EU's Microsoft ruling due within weeks

The EU plans to decide within weeks how to proceed with its antitrust case against Microsoft given that two main players--Novell and the CCIA--have now pulled out after receiving massive payouts.

The EU plans to decide within weeks how to proceed with its antitrust case against Microsoft given that two main players--Novell and the CCIA--have now pulled out after receiving massive payouts.

A European Union judge told a closed meeting last Thursday he planned to rule within a month whether to freeze curbs imposed by the EU's executive on Microsoft, lawyers present said.

EU Court of First Instance President Bo Vesterdorf called the meeting to consider how to handle the withdrawal of two major opponents of Microsoft from the antitrust case--and all sides agreed the drop-outs' submissions to the court should stand.

"We are pleased everybody seems to agree that what's been said cannot be unsaid," Commission lawyer Richard Wainright told reporters.

Vesterdorf said his decision would probably appear on 18 or 20 December, Wainright added. "We have the impression that the order's already been done in French and it has to be translated into English," he said.

Lawyers for Microsoft and third parties also said Vesterdorf had said the decision would come before Christmas.

Vesterdorf is weighing whether to suspend sanctions imposed by the European Commission until Microsoft's main appeal against sanctions levied this March is decided years from now.

The sanctions order Microsoft to provide a version of its ubiquitous Windows operating system without its Media Player multimedia software, and to share data on protocols--software rules of the road--with makers of work group servers.

Novell and the Computer and Communications Industry Association (CCIA) have since left the lawsuit after Microsoft agreed to pay them substantial sums in settlements.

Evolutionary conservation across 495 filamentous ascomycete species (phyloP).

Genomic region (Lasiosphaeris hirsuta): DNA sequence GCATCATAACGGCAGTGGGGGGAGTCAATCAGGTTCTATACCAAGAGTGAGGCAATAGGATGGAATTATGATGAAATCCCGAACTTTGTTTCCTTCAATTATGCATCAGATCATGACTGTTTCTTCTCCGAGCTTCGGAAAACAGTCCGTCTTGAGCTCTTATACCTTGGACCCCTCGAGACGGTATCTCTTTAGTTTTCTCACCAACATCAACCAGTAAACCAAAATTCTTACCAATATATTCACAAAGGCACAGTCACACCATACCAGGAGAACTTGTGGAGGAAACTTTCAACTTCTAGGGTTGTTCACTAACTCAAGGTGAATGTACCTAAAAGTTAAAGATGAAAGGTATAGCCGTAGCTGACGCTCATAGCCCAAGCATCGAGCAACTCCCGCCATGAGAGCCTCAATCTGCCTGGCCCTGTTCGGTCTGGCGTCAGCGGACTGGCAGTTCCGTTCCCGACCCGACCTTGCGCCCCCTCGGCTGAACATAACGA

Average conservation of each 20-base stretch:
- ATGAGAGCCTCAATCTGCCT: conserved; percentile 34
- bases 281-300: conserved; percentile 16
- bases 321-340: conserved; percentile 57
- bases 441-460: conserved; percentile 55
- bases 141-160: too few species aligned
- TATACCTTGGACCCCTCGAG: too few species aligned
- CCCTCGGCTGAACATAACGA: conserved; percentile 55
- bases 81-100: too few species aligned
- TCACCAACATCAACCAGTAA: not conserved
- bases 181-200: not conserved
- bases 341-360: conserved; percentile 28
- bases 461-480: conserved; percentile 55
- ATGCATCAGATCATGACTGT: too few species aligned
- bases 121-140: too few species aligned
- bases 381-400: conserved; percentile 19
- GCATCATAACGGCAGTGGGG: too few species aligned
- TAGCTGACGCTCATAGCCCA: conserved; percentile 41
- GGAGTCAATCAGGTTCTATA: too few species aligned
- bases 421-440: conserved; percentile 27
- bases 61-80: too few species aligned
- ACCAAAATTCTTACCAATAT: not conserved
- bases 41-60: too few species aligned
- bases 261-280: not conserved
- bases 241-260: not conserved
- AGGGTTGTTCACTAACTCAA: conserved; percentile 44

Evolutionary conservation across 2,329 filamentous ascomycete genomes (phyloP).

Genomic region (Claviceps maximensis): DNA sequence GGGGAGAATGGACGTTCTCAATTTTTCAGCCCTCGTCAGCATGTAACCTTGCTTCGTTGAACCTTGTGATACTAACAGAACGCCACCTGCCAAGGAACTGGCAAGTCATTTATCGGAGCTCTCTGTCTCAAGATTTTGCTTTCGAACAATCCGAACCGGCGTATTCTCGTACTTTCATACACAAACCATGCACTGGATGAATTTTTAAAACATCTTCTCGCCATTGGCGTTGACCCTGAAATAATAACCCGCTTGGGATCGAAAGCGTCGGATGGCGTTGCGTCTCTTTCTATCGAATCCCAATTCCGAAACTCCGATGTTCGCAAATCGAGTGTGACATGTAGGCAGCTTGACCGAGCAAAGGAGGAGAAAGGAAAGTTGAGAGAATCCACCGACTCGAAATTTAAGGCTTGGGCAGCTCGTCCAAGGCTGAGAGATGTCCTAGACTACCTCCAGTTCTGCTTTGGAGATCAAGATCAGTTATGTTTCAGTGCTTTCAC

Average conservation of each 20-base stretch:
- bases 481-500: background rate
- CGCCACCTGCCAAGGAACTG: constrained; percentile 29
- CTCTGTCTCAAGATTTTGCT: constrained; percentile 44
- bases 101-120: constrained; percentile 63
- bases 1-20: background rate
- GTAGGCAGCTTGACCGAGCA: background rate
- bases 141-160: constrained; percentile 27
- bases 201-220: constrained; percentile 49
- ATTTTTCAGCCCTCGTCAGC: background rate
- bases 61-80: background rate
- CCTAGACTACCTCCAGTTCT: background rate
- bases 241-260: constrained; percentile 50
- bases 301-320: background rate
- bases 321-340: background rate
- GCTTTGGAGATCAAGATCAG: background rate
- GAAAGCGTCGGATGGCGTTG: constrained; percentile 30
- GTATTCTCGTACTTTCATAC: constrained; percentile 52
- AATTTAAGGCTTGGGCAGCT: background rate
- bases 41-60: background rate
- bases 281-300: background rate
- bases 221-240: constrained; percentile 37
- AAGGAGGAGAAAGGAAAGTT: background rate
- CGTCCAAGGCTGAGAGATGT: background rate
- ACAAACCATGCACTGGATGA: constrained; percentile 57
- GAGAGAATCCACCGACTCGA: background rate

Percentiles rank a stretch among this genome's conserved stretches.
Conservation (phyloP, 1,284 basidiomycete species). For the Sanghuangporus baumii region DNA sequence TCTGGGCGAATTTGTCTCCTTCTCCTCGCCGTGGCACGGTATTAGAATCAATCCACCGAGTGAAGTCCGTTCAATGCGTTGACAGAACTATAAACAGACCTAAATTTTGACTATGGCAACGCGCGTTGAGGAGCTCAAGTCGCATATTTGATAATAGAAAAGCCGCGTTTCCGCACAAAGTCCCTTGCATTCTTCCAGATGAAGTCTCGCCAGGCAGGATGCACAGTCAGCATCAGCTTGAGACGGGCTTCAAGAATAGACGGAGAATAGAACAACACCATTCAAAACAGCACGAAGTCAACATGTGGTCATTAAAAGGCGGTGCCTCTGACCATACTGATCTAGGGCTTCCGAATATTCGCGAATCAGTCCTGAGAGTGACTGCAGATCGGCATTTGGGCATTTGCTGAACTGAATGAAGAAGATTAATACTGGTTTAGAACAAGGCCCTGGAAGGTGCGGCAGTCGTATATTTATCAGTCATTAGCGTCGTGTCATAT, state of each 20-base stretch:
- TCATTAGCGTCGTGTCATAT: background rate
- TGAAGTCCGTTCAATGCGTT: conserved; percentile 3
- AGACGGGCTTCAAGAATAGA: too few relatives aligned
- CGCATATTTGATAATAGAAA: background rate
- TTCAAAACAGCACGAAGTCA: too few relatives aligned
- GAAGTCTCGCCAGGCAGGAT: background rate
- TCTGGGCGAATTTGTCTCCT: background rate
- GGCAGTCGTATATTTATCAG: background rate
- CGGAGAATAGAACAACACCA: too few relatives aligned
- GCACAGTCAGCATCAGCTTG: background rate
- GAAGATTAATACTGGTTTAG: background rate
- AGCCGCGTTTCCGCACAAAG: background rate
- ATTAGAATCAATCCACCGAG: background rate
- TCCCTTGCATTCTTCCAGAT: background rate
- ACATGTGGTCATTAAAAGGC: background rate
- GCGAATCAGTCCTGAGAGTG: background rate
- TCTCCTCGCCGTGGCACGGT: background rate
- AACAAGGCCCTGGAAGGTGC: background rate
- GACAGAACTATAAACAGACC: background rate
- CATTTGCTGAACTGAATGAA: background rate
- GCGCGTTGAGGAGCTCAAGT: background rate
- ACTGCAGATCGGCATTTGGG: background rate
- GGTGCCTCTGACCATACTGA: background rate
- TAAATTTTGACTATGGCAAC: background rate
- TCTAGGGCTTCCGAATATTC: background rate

"All the parties in the meeting agreed, as Microsoft has always maintained, that CCIA and Novell's past testimony should remain on the record," Microsoft spokesman Tom Brookes said.

"We look forward to the judge's interim decision and more importantly moving on with the broader appeal of the Commission's case."

Vesterdorf, who held open hearings on 30 September and 1 October, will decide what sanctions if any should be suspended, but his decision will be separate from the main case.

Ultimately, Microsoft's appeal of the Commission decision will be heard by a three- or five-judge panel of the Court of First Instance, which will not include Vesterdorf.

The European Commission found in March that Microsoft violated EU antitrust laws. It imposed sanctions and a record €497 million (US$660 million) fine on Microsoft.

Microsoft argued the curbs would cause it irreparable harm, while the Commission said they would be rendered meaningless if delayed, because the market would have moved on.

The Commission ordered the company to offer a version of its Windows without Windows Media Player, which plays music and videos over the Internet, so computer makers could sell Windows systems equipped with rival media players.

It ruled that Microsoft bundled its player to damage such rivals as RealNetworks' RealPlayer.

Microsoft was also ordered to give makers of work-group servers information they needed on protocols so they can make systems compatible with those running on Microsoft software.

Newsletters

You have been successfully signed up. To sign up for more newsletters or to manage your account, visit the Newsletter Subscription Center.
See All
See All